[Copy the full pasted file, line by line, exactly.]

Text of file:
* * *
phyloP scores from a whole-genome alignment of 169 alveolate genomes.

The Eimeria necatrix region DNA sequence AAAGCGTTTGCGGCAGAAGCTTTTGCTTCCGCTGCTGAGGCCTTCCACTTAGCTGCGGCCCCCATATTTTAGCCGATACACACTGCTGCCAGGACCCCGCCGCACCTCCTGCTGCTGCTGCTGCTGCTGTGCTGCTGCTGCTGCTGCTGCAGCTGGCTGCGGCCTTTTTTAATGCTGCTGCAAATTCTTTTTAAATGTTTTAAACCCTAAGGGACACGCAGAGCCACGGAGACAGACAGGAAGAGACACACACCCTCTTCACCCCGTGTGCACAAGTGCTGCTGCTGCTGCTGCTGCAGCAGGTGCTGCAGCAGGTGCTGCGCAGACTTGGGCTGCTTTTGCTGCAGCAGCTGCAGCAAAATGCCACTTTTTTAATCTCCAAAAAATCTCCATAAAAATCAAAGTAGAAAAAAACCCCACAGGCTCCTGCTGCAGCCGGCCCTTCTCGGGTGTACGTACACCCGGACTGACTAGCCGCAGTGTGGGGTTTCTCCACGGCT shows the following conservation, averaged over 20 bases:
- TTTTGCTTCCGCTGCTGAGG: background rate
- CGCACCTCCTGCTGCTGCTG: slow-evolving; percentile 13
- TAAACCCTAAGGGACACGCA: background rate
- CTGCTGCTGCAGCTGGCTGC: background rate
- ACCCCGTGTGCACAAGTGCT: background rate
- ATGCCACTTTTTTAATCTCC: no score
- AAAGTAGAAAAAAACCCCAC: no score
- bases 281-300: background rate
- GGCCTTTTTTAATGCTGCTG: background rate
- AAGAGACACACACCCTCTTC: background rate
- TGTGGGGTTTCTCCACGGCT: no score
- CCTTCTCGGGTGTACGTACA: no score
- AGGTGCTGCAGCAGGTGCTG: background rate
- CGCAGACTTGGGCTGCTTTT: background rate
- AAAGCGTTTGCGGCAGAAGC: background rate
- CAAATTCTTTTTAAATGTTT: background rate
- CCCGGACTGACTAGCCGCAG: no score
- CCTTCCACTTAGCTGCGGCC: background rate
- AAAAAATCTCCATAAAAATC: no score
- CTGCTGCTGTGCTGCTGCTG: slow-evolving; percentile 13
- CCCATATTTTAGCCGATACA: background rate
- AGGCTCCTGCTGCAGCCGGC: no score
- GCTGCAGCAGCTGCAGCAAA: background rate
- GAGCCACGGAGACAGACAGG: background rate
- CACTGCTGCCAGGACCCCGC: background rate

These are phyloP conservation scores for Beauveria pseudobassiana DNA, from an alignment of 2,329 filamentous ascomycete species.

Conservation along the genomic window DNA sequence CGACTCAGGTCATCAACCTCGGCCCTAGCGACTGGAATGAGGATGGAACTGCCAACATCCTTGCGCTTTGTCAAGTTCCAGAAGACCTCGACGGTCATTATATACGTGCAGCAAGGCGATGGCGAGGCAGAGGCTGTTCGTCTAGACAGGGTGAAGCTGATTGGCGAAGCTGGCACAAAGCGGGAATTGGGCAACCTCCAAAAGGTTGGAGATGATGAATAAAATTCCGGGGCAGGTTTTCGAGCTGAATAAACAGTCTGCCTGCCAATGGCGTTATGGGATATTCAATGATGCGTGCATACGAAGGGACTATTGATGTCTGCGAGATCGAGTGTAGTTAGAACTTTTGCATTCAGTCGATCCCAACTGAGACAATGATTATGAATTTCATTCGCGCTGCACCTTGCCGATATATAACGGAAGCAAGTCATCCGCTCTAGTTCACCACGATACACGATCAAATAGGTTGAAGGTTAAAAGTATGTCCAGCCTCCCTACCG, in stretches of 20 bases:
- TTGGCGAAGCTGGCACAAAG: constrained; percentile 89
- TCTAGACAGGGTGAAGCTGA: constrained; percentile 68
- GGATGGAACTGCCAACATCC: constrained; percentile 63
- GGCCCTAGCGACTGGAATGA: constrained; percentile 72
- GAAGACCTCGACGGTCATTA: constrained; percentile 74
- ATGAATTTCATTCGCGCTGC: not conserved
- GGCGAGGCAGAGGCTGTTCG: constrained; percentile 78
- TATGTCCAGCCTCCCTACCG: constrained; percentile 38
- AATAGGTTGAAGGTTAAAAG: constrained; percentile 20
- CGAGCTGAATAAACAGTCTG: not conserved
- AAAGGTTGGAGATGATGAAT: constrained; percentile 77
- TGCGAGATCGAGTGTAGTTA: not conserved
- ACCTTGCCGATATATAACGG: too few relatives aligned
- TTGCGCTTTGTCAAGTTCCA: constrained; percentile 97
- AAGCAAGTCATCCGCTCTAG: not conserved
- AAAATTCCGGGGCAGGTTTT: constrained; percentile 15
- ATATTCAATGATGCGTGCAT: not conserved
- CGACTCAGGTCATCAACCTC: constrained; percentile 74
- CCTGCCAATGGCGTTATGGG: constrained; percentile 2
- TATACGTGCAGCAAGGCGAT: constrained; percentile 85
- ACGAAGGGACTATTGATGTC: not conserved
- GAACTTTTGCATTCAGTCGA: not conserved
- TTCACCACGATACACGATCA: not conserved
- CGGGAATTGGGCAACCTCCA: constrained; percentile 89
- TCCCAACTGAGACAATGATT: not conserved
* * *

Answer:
phyloP scores from a whole-genome alignment of 169 alveolate genomes.

The Eimeria necatrix region DNA sequence AAAGCGTTTGCGGCAGAAGCTTTTGCTTCCGCTGCTGAGGCCTTCCACTTAGCTGCGGCCCCCATATTTTAGCCGATACACACTGCTGCCAGGACCCCGCCGCACCTCCTGCTGCTGCTGCTGCTGCTGTGCTGCTGCTGCTGCTGCTGCAGCTGGCTGCGGCCTTTTTTAATGCTGCTGCAAATTCTTTTTAAATGTTTTAAACCCTAAGGGACACGCAGAGCCACGGAGACAGACAGGAAGAGACACACACCCTCTTCACCCCGTGTGCACAAGTGCTGCTGCTGCTGCTGCTGCAGCAGGTGCTGCAGCAGGTGCTGCGCAGACTTGGGCTGCTTTTGCTGCAGCAGCTGCAGCAAAATGCCACTTTTTTAATCTCCAAAAAATCTCCATAAAAATCAAAGTAGAAAAAAACCCCACAGGCTCCTGCTGCAGCCGGCCCTTCTCGGGTGTACGTACACCCGGACTGACTAGCCGCAGTGTGGGGTTTCTCCACGGCT shows the following conservation, averaged over 20 bases:
- TTTTGCTTCCGCTGCTGAGG: background rate
- CGCACCTCCTGCTGCTGCTG: slow-evolving; percentile 13
- TAAACCCTAAGGGACACGCA: background rate
- CTGCTGCTGCAGCTGGCTGC: background rate
- ACCCCGTGTGCACAAGTGCT: background rate
- ATGCCACTTTTTTAATCTCC: no score
- AAAGTAGAAAAAAACCCCAC: no score
- bases 281-300: background rate
- GGCCTTTTTTAATGCTGCTG: background rate
- AAGAGACACACACCCTCTTC: background rate
- TGTGGGGTTTCTCCACGGCT: no score
- CCTTCTCGGGTGTACGTACA: no score
- AGGTGCTGCAGCAGGTGCTG: background rate
- CGCAGACTTGGGCTGCTTTT: background rate
- AAAGCGTTTGCGGCAGAAGC: background rate
- CAAATTCTTTTTAAATGTTT: background rate
- CCCGGACTGACTAGCCGCAG: no score
- CCTTCCACTTAGCTGCGGCC: background rate
- AAAAAATCTCCATAAAAATC: no score
- CTGCTGCTGTGCTGCTGCTG: slow-evolving; percentile 13
- CCCATATTTTAGCCGATACA: background rate
- AGGCTCCTGCTGCAGCCGGC: no score
- GCTGCAGCAGCTGCAGCAAA: background rate
- GAGCCACGGAGACAGACAGG: background rate
- CACTGCTGCCAGGACCCCGC: background rate

These are phyloP conservation scores for Beauveria pseudobassiana DNA, from an alignment of 2,329 filamentous ascomycete species.

Conservation along the genomic window DNA sequence CGACTCAGGTCATCAACCTCGGCCCTAGCGACTGGAATGAGGATGGAACTGCCAACATCCTTGCGCTTTGTCAAGTTCCAGAAGACCTCGACGGTCATTATATACGTGCAGCAAGGCGATGGCGAGGCAGAGGCTGTTCGTCTAGACAGGGTGAAGCTGATTGGCGAAGCTGGCACAAAGCGGGAATTGGGCAACCTCCAAAAGGTTGGAGATGATGAATAAAATTCCGGGGCAGGTTTTCGAGCTGAATAAACAGTCTGCCTGCCAATGGCGTTATGGGATATTCAATGATGCGTGCATACGAAGGGACTATTGATGTCTGCGAGATCGAGTGTAGTTAGAACTTTTGCATTCAGTCGATCCCAACTGAGACAATGATTATGAATTTCATTCGCGCTGCACCTTGCCGATATATAACGGAAGCAAGTCATCCGCTCTAGTTCACCACGATACACGATCAAATAGGTTGAAGGTTAAAAGTATGTCCAGCCTCCCTACCG, in stretches of 20 bases:
- TTGGCGAAGCTGGCACAAAG: constrained; percentile 89
- TCTAGACAGGGTGAAGCTGA: constrained; percentile 68
- GGATGGAACTGCCAACATCC: constrained; percentile 63
- GGCCCTAGCGACTGGAATGA: constrained; percentile 72
- GAAGACCTCGACGGTCATTA: constrained; percentile 74
- ATGAATTTCATTCGCGCTGC: not conserved
- GGCGAGGCAGAGGCTGTTCG: constrained; percentile 78
- TATGTCCAGCCTCCCTACCG: constrained; percentile 38
- AATAGGTTGAAGGTTAAAAG: constrained; percentile 20
- CGAGCTGAATAAACAGTCTG: not conserved
- AAAGGTTGGAGATGATGAAT: constrained; percentile 77
- TGCGAGATCGAGTGTAGTTA: not conserved
- ACCTTGCCGATATATAACGG: too few relatives aligned
- TTGCGCTTTGTCAAGTTCCA: constrained; percentile 97
- AAGCAAGTCATCCGCTCTAG: not conserved
- AAAATTCCGGGGCAGGTTTT: constrained; percentile 15
- ATATTCAATGATGCGTGCAT: not conserved
- CGACTCAGGTCATCAACCTC: constrained; percentile 74
- CCTGCCAATGGCGTTATGGG: constrained; percentile 2
- TATACGTGCAGCAAGGCGAT: constrained; percentile 85
- ACGAAGGGACTATTGATGTC: not conserved
- GAACTTTTGCATTCAGTCGA: not conserved
- TTCACCACGATACACGATCA: not conserved
- CGGGAATTGGGCAACCTCCA: constrained; percentile 89
- TCCCAACTGAGACAATGATT: not conserved